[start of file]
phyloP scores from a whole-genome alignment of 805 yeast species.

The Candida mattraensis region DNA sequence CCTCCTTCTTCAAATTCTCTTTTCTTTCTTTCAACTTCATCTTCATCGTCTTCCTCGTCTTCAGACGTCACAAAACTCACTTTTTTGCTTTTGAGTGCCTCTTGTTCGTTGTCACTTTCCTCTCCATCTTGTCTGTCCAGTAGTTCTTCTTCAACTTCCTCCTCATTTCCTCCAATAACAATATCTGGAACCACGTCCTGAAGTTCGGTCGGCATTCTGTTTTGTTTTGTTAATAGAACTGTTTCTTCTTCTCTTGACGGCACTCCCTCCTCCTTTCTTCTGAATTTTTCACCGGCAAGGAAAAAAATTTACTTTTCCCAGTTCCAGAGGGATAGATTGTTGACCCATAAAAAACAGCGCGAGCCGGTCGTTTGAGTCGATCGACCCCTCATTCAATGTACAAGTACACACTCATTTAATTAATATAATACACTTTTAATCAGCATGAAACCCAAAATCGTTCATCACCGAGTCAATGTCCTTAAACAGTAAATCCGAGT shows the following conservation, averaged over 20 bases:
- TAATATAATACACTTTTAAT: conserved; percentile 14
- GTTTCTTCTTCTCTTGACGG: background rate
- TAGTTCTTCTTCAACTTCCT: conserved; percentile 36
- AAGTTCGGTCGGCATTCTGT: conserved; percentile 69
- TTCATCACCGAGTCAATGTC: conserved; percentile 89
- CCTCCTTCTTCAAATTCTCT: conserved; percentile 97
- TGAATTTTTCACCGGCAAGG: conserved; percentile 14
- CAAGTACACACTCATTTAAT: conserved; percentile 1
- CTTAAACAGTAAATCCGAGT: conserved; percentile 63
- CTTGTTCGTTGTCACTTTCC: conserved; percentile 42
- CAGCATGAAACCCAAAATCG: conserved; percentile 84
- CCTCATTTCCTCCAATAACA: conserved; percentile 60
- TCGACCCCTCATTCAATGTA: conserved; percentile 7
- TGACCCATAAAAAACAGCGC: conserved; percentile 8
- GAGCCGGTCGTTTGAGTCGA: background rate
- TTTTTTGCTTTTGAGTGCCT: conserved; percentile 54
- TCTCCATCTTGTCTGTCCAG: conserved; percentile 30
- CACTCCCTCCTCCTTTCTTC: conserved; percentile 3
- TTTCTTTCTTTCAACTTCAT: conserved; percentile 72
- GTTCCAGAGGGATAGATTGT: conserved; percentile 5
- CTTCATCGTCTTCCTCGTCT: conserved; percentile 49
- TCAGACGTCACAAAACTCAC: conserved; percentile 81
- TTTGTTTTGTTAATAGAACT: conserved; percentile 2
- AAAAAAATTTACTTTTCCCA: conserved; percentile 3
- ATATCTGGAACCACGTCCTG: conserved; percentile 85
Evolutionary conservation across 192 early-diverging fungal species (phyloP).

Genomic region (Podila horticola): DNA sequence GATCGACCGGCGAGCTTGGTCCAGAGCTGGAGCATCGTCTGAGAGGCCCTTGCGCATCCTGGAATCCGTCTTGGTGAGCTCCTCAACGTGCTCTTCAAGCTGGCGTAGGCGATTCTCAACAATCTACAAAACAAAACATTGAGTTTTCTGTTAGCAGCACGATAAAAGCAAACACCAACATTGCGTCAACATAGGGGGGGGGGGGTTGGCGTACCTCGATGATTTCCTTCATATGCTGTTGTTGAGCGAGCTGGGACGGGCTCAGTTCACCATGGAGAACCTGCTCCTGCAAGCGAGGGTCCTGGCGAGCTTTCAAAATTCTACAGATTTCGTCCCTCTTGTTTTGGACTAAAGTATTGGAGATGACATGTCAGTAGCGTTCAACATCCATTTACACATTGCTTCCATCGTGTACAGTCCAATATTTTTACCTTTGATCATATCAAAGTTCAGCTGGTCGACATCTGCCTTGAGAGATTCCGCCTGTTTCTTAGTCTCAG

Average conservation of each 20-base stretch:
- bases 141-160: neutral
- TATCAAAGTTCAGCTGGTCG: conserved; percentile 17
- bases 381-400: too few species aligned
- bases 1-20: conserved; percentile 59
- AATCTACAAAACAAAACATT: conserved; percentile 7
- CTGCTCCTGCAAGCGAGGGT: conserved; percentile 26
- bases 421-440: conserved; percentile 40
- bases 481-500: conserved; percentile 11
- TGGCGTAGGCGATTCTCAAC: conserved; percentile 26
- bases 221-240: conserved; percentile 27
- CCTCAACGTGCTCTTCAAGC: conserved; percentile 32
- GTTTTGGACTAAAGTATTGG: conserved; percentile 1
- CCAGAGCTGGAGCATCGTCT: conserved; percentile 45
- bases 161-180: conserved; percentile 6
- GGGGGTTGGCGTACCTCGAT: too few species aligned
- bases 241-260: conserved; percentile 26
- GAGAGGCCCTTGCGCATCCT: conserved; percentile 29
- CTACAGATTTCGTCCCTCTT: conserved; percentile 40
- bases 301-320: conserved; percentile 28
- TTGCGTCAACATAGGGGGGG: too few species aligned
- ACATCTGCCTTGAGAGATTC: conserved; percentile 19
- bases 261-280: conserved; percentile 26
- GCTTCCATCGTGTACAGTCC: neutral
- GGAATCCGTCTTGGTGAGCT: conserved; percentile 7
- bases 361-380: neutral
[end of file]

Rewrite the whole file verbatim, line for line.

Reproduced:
phyloP scores from a whole-genome alignment of 805 yeast species.

The Candida mattraensis region DNA sequence CCTCCTTCTTCAAATTCTCTTTTCTTTCTTTCAACTTCATCTTCATCGTCTTCCTCGTCTTCAGACGTCACAAAACTCACTTTTTTGCTTTTGAGTGCCTCTTGTTCGTTGTCACTTTCCTCTCCATCTTGTCTGTCCAGTAGTTCTTCTTCAACTTCCTCCTCATTTCCTCCAATAACAATATCTGGAACCACGTCCTGAAGTTCGGTCGGCATTCTGTTTTGTTTTGTTAATAGAACTGTTTCTTCTTCTCTTGACGGCACTCCCTCCTCCTTTCTTCTGAATTTTTCACCGGCAAGGAAAAAAATTTACTTTTCCCAGTTCCAGAGGGATAGATTGTTGACCCATAAAAAACAGCGCGAGCCGGTCGTTTGAGTCGATCGACCCCTCATTCAATGTACAAGTACACACTCATTTAATTAATATAATACACTTTTAATCAGCATGAAACCCAAAATCGTTCATCACCGAGTCAATGTCCTTAAACAGTAAATCCGAGT shows the following conservation, averaged over 20 bases:
- TAATATAATACACTTTTAAT: conserved; percentile 14
- GTTTCTTCTTCTCTTGACGG: background rate
- TAGTTCTTCTTCAACTTCCT: conserved; percentile 36
- AAGTTCGGTCGGCATTCTGT: conserved; percentile 69
- TTCATCACCGAGTCAATGTC: conserved; percentile 89
- CCTCCTTCTTCAAATTCTCT: conserved; percentile 97
- TGAATTTTTCACCGGCAAGG: conserved; percentile 14
- CAAGTACACACTCATTTAAT: conserved; percentile 1
- CTTAAACAGTAAATCCGAGT: conserved; percentile 63
- CTTGTTCGTTGTCACTTTCC: conserved; percentile 42
- CAGCATGAAACCCAAAATCG: conserved; percentile 84
- CCTCATTTCCTCCAATAACA: conserved; percentile 60
- TCGACCCCTCATTCAATGTA: conserved; percentile 7
- TGACCCATAAAAAACAGCGC: conserved; percentile 8
- GAGCCGGTCGTTTGAGTCGA: background rate
- TTTTTTGCTTTTGAGTGCCT: conserved; percentile 54
- TCTCCATCTTGTCTGTCCAG: conserved; percentile 30
- CACTCCCTCCTCCTTTCTTC: conserved; percentile 3
- TTTCTTTCTTTCAACTTCAT: conserved; percentile 72
- GTTCCAGAGGGATAGATTGT: conserved; percentile 5
- CTTCATCGTCTTCCTCGTCT: conserved; percentile 49
- TCAGACGTCACAAAACTCAC: conserved; percentile 81
- TTTGTTTTGTTAATAGAACT: conserved; percentile 2
- AAAAAAATTTACTTTTCCCA: conserved; percentile 3
- ATATCTGGAACCACGTCCTG: conserved; percentile 85
Evolutionary conservation across 192 early-diverging fungal species (phyloP).

Genomic region (Podila horticola): DNA sequence GATCGACCGGCGAGCTTGGTCCAGAGCTGGAGCATCGTCTGAGAGGCCCTTGCGCATCCTGGAATCCGTCTTGGTGAGCTCCTCAACGTGCTCTTCAAGCTGGCGTAGGCGATTCTCAACAATCTACAAAACAAAACATTGAGTTTTCTGTTAGCAGCACGATAAAAGCAAACACCAACATTGCGTCAACATAGGGGGGGGGGGGTTGGCGTACCTCGATGATTTCCTTCATATGCTGTTGTTGAGCGAGCTGGGACGGGCTCAGTTCACCATGGAGAACCTGCTCCTGCAAGCGAGGGTCCTGGCGAGCTTTCAAAATTCTACAGATTTCGTCCCTCTTGTTTTGGACTAAAGTATTGGAGATGACATGTCAGTAGCGTTCAACATCCATTTACACATTGCTTCCATCGTGTACAGTCCAATATTTTTACCTTTGATCATATCAAAGTTCAGCTGGTCGACATCTGCCTTGAGAGATTCCGCCTGTTTCTTAGTCTCAG

Average conservation of each 20-base stretch:
- bases 141-160: neutral
- TATCAAAGTTCAGCTGGTCG: conserved; percentile 17
- bases 381-400: too few species aligned
- bases 1-20: conserved; percentile 59
- AATCTACAAAACAAAACATT: conserved; percentile 7
- CTGCTCCTGCAAGCGAGGGT: conserved; percentile 26
- bases 421-440: conserved; percentile 40
- bases 481-500: conserved; percentile 11
- TGGCGTAGGCGATTCTCAAC: conserved; percentile 26
- bases 221-240: conserved; percentile 27
- CCTCAACGTGCTCTTCAAGC: conserved; percentile 32
- GTTTTGGACTAAAGTATTGG: conserved; percentile 1
- CCAGAGCTGGAGCATCGTCT: conserved; percentile 45
- bases 161-180: conserved; percentile 6
- GGGGGTTGGCGTACCTCGAT: too few species aligned
- bases 241-260: conserved; percentile 26
- GAGAGGCCCTTGCGCATCCT: conserved; percentile 29
- CTACAGATTTCGTCCCTCTT: conserved; percentile 40
- bases 301-320: conserved; percentile 28
- TTGCGTCAACATAGGGGGGG: too few species aligned
- ACATCTGCCTTGAGAGATTC: conserved; percentile 19
- bases 261-280: conserved; percentile 26
- GCTTCCATCGTGTACAGTCC: neutral
- GGAATCCGTCTTGGTGAGCT: conserved; percentile 7
- bases 361-380: neutral